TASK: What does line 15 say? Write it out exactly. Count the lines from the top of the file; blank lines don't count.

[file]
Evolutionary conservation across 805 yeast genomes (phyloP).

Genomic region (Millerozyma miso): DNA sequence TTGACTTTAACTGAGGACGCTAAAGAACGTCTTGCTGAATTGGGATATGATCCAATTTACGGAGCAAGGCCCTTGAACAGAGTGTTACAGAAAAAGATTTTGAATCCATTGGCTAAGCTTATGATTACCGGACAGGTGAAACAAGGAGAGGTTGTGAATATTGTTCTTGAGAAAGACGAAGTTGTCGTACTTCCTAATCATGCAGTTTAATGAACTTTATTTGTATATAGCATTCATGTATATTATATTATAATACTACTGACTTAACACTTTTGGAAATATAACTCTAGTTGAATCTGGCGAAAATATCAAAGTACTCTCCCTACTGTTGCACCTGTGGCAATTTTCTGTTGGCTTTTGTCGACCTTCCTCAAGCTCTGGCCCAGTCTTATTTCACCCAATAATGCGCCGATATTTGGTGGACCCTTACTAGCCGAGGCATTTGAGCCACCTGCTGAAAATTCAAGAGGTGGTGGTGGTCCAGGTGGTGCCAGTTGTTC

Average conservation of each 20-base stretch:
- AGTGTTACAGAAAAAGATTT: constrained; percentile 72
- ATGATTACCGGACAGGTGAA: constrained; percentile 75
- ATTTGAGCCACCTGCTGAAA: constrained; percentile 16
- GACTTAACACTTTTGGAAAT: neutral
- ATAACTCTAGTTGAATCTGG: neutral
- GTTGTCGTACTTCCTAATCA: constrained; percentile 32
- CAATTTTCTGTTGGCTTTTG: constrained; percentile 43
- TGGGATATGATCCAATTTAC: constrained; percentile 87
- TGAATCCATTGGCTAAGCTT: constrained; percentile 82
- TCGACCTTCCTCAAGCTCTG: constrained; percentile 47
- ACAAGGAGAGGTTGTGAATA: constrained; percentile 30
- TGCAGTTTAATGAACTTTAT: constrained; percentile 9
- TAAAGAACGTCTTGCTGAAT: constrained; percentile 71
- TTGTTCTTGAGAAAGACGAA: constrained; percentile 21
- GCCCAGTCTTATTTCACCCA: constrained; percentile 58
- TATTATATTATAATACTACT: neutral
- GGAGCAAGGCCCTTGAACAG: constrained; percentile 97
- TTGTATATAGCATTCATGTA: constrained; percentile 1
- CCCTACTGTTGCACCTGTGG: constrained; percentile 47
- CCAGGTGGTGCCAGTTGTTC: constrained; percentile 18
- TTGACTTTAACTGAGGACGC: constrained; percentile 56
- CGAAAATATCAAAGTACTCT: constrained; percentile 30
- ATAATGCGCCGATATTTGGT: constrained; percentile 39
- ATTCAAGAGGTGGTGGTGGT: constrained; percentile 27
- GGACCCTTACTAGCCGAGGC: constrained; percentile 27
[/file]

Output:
- TGCAGTTTAATGAACTTTAT: constrained; percentile 9